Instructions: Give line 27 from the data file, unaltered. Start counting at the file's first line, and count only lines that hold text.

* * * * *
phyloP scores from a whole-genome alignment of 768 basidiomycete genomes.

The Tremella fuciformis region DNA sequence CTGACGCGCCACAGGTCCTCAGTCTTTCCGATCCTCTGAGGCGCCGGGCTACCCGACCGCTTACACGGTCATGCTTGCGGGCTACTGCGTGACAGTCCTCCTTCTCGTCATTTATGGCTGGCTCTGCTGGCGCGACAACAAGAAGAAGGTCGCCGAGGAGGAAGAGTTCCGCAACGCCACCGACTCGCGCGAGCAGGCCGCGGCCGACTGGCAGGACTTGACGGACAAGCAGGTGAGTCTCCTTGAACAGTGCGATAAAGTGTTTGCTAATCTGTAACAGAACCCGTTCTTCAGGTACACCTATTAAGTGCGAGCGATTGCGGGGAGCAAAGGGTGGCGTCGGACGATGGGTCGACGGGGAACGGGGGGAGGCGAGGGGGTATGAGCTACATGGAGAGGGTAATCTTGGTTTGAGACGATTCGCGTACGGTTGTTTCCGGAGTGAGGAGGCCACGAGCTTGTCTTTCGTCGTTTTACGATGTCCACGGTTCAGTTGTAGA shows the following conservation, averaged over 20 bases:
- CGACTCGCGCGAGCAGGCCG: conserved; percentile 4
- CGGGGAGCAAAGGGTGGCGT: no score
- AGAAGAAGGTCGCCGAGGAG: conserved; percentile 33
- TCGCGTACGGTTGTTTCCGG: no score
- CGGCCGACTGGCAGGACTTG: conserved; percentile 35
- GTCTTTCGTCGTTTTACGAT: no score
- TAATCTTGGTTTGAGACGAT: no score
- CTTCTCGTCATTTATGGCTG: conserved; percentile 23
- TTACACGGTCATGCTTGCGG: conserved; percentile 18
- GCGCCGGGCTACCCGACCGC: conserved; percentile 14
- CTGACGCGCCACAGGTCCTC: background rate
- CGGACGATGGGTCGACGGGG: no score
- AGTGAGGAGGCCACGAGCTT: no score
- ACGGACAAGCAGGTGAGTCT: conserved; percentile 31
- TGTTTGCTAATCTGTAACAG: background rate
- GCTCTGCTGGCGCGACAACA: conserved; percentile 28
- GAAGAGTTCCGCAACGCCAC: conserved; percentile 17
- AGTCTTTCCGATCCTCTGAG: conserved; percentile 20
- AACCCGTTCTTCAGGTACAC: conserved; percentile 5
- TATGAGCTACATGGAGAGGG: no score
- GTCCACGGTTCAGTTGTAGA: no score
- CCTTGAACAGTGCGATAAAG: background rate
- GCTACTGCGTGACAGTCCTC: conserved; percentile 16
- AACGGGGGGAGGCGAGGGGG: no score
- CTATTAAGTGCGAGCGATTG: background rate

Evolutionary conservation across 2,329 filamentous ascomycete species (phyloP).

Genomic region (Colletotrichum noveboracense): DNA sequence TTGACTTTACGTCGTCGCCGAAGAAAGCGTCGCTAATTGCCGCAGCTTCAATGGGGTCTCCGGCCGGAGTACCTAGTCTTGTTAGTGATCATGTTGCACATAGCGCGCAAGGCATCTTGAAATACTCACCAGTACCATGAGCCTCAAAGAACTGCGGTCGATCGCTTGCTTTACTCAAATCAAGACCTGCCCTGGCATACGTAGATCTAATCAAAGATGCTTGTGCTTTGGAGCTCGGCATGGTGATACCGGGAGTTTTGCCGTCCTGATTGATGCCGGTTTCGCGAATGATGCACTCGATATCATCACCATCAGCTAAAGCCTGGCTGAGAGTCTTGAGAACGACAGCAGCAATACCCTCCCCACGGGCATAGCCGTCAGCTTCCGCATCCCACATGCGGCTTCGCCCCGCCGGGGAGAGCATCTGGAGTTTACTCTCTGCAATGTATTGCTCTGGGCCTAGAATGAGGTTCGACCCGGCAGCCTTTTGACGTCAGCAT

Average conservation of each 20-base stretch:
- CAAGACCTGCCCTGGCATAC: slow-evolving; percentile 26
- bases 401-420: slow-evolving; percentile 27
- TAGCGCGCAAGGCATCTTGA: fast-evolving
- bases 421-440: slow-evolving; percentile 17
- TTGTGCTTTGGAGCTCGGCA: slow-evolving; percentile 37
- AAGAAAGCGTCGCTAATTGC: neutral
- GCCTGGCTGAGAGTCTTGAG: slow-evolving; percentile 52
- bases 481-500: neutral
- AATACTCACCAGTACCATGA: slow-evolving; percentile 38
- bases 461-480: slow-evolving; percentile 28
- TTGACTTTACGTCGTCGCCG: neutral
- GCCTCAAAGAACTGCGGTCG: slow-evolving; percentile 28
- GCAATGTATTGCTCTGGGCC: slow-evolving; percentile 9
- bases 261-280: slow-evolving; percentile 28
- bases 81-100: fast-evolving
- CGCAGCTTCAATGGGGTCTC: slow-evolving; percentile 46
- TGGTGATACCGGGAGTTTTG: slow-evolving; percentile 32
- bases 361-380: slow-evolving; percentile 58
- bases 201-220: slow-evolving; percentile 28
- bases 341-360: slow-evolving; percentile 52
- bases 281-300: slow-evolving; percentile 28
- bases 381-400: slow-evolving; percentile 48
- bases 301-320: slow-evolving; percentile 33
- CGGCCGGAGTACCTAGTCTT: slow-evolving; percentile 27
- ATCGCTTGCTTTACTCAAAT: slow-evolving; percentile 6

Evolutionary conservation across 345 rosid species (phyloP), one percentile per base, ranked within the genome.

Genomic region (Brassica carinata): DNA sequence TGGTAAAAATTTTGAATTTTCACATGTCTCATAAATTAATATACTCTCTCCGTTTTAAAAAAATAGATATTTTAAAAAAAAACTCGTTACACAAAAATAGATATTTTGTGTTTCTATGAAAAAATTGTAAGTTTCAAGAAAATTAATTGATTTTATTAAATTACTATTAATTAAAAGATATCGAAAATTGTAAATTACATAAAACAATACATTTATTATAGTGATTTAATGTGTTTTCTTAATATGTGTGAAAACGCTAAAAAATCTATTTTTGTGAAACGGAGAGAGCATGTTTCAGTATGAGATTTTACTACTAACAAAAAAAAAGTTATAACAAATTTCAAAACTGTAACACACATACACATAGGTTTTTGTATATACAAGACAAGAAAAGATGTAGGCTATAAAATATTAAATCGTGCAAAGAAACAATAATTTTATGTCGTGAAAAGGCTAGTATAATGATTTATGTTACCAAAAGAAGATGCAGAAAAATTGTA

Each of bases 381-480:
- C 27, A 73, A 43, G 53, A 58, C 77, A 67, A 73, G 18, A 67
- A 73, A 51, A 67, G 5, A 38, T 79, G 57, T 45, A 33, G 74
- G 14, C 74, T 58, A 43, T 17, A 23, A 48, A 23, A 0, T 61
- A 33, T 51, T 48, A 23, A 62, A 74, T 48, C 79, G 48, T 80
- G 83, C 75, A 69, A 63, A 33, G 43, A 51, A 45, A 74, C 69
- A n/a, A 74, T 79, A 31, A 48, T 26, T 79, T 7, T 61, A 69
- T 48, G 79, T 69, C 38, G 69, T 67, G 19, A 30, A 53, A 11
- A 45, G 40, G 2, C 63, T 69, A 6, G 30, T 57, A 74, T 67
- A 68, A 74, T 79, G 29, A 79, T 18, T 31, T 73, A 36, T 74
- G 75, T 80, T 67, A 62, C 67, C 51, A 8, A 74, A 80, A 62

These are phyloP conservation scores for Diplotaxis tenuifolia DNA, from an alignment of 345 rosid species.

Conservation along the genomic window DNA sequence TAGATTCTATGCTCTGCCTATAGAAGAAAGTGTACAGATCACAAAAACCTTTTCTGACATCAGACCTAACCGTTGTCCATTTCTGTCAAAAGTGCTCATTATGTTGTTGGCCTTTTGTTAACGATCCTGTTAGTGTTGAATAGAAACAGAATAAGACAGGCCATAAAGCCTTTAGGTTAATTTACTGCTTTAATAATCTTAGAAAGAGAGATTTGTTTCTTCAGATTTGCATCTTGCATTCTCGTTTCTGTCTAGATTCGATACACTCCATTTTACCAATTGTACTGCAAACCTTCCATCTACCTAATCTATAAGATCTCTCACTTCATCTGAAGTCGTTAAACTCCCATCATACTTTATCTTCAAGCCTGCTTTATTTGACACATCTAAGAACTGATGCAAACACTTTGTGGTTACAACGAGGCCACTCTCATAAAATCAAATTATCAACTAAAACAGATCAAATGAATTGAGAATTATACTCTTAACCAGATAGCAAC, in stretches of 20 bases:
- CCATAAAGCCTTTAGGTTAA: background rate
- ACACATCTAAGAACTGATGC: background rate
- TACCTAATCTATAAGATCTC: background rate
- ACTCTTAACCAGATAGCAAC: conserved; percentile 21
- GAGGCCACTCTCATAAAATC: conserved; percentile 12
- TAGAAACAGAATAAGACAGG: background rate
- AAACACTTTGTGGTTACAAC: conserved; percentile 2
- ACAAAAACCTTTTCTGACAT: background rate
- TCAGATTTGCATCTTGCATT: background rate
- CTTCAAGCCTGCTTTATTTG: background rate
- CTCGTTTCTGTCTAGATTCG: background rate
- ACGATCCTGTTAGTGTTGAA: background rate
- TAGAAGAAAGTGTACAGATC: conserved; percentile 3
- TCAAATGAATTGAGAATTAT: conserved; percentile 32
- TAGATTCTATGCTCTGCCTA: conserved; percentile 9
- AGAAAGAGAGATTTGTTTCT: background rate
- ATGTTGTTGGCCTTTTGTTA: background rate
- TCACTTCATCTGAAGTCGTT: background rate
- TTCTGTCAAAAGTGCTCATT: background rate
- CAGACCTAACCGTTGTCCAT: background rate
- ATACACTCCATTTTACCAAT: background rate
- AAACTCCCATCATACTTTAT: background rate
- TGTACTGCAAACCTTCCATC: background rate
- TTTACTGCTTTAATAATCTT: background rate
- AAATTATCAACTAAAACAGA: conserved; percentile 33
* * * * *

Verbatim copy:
- CTATTAAGTGCGAGCGATTG: background rate